News: Small Players in Cigar Industry Vow to Keep Going

18 May 2016

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Uncertainty. Apprehension. Determination.

These seem to sum up the feelings of some of the smaller players in the cigar world. Small players whose business will be greatly impacted by the U.S. Food and Drug Administration’s new tobacco regulations. In statements both on and off the record, those who create and market boutique cigar expressed both anger and resolve to StogieGuys.com.

“You have to play the hand the best you can with what you have,” said Jeff Haugen, co-owner of Crux Cigars. “We’re going to have to adapt.”

While some were reluctant to openly discuss the potential impact or their plans, others were blunt.

“It’s a mess,” said Sandra Cobas, owner of the highly regarded cigar manufacturer El Titan de Bronze, located in Miami’s Little Havana since 1997. Cobas is confident she’ll be able to remain in business, but “it won’t be the same.”

Particularly troubling for her is the Feb. 15, 2007, grandfather date on which cigars had to be on the market to qualify for an exemption from regulation. While El Titan’s four lines should qualify, many of the smokes she produces for other brands will not. And that means her current level of eight to twelve employees will almost certainly shrink. “These are working people,” she said. “It’s very upsetting. Very upsetting.”

The economic impact will be widespread, she added, ticking off those impacted, from tobacco growers to box makers, cigar band lithographers to glue manufacturers.

“How about in Estelí? How about in the Dominican?” where cigar-making has boomed in recent years, she said. “They think they’ve got an immigration problem now? They don’t know what they’ll have.”

Mel Shah realizes his MBombay cigars will also face the full thrust of the regulations because they came to market only a couple years ago. Just what the FDA’s approval process will be, or how much it will cost, however, remains uncertain.

“Everything that we hear right now… it’s all speculation,” said Shah. “They’re going to charge this, they’re not going to charge this. The whole nine yards. There is nothing… in black and white as to how much it’s going to cost us. Once we have that, then it will be a more definitive strategy.”

Shah’s position as owner of both a cigar brand and a cigar shop (Fame Wine & Cigar Lounge in Palm Springs, California) provides a well-rounded perspective.

As a measure of what lies ahead, he noted that about 70 percent of the cigars on retailers’ shelves these days were introduced after 2007.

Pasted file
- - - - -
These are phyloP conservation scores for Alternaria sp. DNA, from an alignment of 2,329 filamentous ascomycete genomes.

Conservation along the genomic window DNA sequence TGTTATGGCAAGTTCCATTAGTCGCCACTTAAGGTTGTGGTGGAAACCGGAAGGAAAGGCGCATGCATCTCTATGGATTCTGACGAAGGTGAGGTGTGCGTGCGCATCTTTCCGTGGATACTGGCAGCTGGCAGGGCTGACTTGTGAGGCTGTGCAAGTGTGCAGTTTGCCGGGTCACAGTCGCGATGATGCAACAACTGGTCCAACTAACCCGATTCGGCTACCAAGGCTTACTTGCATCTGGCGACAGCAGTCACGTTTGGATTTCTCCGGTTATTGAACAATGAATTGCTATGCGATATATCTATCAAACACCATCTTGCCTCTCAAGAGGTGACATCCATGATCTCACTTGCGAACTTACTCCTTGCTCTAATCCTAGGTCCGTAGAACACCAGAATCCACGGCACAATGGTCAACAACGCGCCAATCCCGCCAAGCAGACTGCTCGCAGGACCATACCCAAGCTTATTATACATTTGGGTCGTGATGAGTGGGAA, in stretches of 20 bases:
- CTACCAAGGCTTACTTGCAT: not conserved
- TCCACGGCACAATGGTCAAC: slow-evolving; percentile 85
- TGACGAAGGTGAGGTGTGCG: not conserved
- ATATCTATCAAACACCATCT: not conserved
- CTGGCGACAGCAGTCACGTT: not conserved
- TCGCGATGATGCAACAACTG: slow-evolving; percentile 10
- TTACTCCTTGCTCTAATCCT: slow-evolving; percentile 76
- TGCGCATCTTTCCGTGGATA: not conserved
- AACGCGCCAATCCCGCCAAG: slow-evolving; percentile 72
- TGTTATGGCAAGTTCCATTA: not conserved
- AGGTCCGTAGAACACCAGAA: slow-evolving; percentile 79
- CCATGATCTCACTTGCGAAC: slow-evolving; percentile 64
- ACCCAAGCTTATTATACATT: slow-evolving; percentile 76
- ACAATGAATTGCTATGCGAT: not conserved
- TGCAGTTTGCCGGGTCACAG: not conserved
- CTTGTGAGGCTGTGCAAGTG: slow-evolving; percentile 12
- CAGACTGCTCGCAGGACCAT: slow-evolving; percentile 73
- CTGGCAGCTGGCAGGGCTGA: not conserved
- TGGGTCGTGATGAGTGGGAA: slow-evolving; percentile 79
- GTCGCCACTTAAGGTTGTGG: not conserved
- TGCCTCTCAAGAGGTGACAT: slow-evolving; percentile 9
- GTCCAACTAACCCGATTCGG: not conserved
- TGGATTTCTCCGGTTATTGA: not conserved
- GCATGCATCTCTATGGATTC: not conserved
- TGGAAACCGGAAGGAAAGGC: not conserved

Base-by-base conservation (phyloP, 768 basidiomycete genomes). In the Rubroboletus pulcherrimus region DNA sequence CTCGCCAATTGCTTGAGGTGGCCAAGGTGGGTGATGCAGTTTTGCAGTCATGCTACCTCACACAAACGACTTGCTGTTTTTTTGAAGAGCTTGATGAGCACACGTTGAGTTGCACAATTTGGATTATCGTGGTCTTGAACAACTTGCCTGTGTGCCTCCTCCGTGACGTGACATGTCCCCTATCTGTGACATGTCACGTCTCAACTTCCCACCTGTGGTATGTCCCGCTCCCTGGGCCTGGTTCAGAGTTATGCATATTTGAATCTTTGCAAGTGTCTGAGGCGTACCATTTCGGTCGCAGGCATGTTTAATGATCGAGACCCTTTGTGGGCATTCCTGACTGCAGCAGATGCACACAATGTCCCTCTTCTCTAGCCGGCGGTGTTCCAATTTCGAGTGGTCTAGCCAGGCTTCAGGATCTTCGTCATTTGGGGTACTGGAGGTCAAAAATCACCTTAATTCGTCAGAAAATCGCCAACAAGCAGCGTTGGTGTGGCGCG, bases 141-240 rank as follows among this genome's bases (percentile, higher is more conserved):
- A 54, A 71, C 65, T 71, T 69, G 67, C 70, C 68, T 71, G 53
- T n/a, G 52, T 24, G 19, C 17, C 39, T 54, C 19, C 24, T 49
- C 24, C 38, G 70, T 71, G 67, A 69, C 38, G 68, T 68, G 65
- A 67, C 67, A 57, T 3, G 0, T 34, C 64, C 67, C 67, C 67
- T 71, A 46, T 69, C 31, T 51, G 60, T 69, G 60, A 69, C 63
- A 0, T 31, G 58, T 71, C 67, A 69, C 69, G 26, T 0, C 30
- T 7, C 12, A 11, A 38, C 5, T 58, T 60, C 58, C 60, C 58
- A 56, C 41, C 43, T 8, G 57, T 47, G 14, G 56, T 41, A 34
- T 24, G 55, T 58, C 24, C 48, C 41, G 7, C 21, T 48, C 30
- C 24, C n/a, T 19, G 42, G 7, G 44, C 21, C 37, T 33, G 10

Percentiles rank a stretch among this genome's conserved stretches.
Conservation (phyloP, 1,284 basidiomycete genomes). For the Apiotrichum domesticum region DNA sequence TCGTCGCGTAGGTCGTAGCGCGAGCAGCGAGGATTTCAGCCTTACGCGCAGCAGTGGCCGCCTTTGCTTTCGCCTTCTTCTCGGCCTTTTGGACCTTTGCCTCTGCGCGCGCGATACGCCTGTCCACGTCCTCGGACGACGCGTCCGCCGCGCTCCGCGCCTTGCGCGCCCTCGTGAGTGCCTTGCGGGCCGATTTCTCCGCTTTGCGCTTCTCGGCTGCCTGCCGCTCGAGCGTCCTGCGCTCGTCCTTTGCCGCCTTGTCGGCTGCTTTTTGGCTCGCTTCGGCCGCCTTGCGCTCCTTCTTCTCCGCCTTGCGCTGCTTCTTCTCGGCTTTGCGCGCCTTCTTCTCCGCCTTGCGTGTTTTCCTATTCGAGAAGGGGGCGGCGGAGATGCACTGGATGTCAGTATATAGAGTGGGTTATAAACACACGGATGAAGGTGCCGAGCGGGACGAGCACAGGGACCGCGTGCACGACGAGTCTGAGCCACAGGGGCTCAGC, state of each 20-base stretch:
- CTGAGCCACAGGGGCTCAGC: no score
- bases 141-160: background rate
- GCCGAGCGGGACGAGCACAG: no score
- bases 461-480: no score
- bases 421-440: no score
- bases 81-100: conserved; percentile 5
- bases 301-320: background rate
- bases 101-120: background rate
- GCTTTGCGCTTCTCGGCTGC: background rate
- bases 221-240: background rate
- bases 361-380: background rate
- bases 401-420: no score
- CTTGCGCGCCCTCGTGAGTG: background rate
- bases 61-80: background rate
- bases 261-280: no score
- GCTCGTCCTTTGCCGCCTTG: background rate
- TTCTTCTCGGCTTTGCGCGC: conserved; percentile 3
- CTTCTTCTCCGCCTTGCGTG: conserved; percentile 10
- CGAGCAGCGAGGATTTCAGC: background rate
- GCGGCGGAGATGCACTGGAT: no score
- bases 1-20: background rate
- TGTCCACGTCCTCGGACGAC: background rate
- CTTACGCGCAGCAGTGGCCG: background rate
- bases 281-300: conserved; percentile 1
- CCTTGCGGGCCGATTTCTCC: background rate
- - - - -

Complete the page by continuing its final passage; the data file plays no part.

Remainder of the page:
The FDA regulations, scheduled to go into effect this summer, offer a small window for cigars that aren’t grandfathered. Those on the market before Aug. 8 can remain on sale until Aug. 8, 2018, before having to apply for approval.

That’s led to conjecture that brand owners will rush cigars to market in order to take advantage. But Haugen, and others, said that’s not their plan.

“We’re certainly not going to knee-jerk any reactions of which way we’re going to move,” Haugen said, noting that all Crux lines are post-2007. “I’m not interested in just jamming a bunch of brands out there to get something going.”

One point of agreement was that, while it’s too soon to know the full impact, they will survive.

Most, in fact, echoed the sentiment of Ernesto Perez Carrillo in his response to the FDA: “We are here to stay.”

George E

photo credit: Stogie Guys

Drew Estate

Cigar Review: Drew Estate Nica Rustica Belly

16 May 2016

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Whether by design or coincidence, Nica Rustica feels like a discount version of the immensely popular Liga Privada No. 9. Both feature Connecticut Broadleaf wrappers (Liga uses “Broadleaf #1 Darks” while the Nica Rustica uses a “Broadleaf Medium”), and both debuted in just one size—a toro—before later growing to multiple vitolas.

BellyContinuing to follow in Liga’s footsteps, last year Drew Estate expanded Nica Rustica with two new sizes: the immense Belly (7.5 x 54) and the Short Robusto (4.5 x 50). They join the original El Brujito vitola (6 x 52), which is named for an ancient image found on a rock in Estelí. The image depicts a Pre-Columbian shaman—thought to be one of the earliest users of tobacco for “ceremonial and medicinal rituals,” according to the Drew Estate website.

In addition to the Connecticut Broadleaf wrapper, each Nica Rustica format includes a Mexican San Andrés Negro binder (which is also the wrapper on Undercrown) with Nicaraguan filler tobaccos from the Estelí and Jalapa growing regions. Intended to be “medium- to full-bodied,” “rustic,” and “un-polished and unrefined,” Jonathan Drew calls the blend a tribute to the people of Nicaragua.

With its dark, oily, toothy, slightly reddish wrapper and generous proportions, Belly is an intimidating cigar. Before the first puff, you can sense the flavors are going to be rich and heavy, and the pre-light notes of leather, cocoa, and earth seem to validate those expectations. The imperfect cap clips easily enough to reveal an ultra-easy cold draw.